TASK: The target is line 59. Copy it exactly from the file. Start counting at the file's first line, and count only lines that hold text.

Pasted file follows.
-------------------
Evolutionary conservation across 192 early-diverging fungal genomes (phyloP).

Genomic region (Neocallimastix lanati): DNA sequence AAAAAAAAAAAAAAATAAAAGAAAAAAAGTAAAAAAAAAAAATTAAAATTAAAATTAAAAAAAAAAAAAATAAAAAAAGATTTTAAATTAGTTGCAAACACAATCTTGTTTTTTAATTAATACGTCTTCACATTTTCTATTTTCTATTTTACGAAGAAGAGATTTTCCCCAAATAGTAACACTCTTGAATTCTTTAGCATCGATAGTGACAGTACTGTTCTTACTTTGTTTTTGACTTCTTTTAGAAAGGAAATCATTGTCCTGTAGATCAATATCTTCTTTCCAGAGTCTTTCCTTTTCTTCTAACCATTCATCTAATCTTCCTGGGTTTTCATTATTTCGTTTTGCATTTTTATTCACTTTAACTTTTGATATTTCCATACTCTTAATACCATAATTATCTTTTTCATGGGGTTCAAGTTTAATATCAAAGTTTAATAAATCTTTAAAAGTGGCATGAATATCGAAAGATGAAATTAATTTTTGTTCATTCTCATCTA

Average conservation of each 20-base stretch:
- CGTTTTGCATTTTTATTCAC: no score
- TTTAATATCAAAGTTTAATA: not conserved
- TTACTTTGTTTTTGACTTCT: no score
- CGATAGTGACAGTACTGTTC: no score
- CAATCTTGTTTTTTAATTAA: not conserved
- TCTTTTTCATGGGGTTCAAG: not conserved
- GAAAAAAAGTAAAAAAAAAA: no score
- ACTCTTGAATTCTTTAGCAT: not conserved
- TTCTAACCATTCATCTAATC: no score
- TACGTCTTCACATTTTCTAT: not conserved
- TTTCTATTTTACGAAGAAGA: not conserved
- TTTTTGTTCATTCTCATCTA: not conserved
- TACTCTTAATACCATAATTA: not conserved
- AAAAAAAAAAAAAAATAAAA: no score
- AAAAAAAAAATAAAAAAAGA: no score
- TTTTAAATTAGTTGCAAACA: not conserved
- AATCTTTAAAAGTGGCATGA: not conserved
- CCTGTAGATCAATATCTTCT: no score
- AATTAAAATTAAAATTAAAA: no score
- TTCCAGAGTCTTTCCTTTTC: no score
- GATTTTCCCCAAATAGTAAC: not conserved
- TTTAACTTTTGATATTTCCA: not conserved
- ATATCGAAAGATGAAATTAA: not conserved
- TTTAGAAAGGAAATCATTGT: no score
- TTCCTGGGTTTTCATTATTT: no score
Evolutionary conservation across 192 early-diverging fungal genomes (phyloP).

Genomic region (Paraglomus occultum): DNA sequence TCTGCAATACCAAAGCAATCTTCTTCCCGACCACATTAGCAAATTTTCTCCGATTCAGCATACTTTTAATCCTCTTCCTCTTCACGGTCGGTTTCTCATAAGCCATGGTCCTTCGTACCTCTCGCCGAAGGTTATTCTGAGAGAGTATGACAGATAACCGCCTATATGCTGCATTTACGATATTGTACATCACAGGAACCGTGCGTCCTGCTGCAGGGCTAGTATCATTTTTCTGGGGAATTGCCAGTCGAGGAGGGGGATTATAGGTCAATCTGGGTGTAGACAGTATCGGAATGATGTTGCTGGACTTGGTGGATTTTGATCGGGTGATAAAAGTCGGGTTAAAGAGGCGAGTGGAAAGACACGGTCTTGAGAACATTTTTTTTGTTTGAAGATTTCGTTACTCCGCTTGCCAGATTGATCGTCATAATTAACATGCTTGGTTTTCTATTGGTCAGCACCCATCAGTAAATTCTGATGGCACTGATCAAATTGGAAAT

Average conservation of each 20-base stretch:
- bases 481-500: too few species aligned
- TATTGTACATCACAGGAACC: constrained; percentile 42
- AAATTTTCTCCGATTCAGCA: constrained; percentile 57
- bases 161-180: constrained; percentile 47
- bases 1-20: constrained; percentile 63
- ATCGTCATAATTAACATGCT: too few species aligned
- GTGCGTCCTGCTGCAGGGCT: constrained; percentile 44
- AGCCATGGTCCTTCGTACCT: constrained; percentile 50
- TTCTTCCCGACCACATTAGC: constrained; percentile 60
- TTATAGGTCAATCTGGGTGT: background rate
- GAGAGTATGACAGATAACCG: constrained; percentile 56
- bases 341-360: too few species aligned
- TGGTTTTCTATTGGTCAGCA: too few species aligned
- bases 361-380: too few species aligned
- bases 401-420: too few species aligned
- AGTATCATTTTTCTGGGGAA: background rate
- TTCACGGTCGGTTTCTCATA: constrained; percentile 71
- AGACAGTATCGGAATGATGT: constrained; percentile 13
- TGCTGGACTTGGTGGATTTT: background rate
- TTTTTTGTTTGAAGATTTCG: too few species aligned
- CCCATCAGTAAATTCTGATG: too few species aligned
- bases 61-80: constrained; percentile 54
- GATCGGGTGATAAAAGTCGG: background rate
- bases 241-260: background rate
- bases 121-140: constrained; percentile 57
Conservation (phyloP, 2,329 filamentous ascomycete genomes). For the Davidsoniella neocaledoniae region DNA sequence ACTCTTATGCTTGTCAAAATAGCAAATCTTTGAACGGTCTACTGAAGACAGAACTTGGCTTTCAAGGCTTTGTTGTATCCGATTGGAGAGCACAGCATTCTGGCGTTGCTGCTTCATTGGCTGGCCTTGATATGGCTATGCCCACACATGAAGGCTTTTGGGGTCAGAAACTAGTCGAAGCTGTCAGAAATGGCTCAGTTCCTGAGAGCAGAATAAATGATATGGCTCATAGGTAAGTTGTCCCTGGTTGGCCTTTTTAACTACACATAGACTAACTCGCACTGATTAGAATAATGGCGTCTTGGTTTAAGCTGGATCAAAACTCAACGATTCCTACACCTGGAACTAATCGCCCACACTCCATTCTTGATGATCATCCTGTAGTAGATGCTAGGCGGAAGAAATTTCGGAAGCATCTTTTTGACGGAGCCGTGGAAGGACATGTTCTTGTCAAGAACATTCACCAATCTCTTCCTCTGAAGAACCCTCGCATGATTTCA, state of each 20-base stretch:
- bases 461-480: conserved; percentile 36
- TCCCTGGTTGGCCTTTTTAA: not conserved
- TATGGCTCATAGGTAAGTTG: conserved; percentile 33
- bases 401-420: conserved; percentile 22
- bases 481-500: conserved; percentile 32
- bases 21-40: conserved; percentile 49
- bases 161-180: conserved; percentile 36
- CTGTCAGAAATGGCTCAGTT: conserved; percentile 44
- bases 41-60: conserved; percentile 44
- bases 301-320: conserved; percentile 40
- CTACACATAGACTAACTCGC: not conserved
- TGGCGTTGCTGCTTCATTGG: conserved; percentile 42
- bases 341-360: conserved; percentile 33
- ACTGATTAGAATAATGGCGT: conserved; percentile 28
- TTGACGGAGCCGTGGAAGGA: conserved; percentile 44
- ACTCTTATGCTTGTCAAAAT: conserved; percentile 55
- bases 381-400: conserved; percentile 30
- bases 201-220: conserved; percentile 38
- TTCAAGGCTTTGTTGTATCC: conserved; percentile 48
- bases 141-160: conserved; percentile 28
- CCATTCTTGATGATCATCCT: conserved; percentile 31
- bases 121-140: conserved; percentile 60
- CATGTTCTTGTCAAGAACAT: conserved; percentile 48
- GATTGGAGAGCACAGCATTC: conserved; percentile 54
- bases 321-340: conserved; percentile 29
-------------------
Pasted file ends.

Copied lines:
- TCCCTGGTTGGCCTTTTTAA: not conserved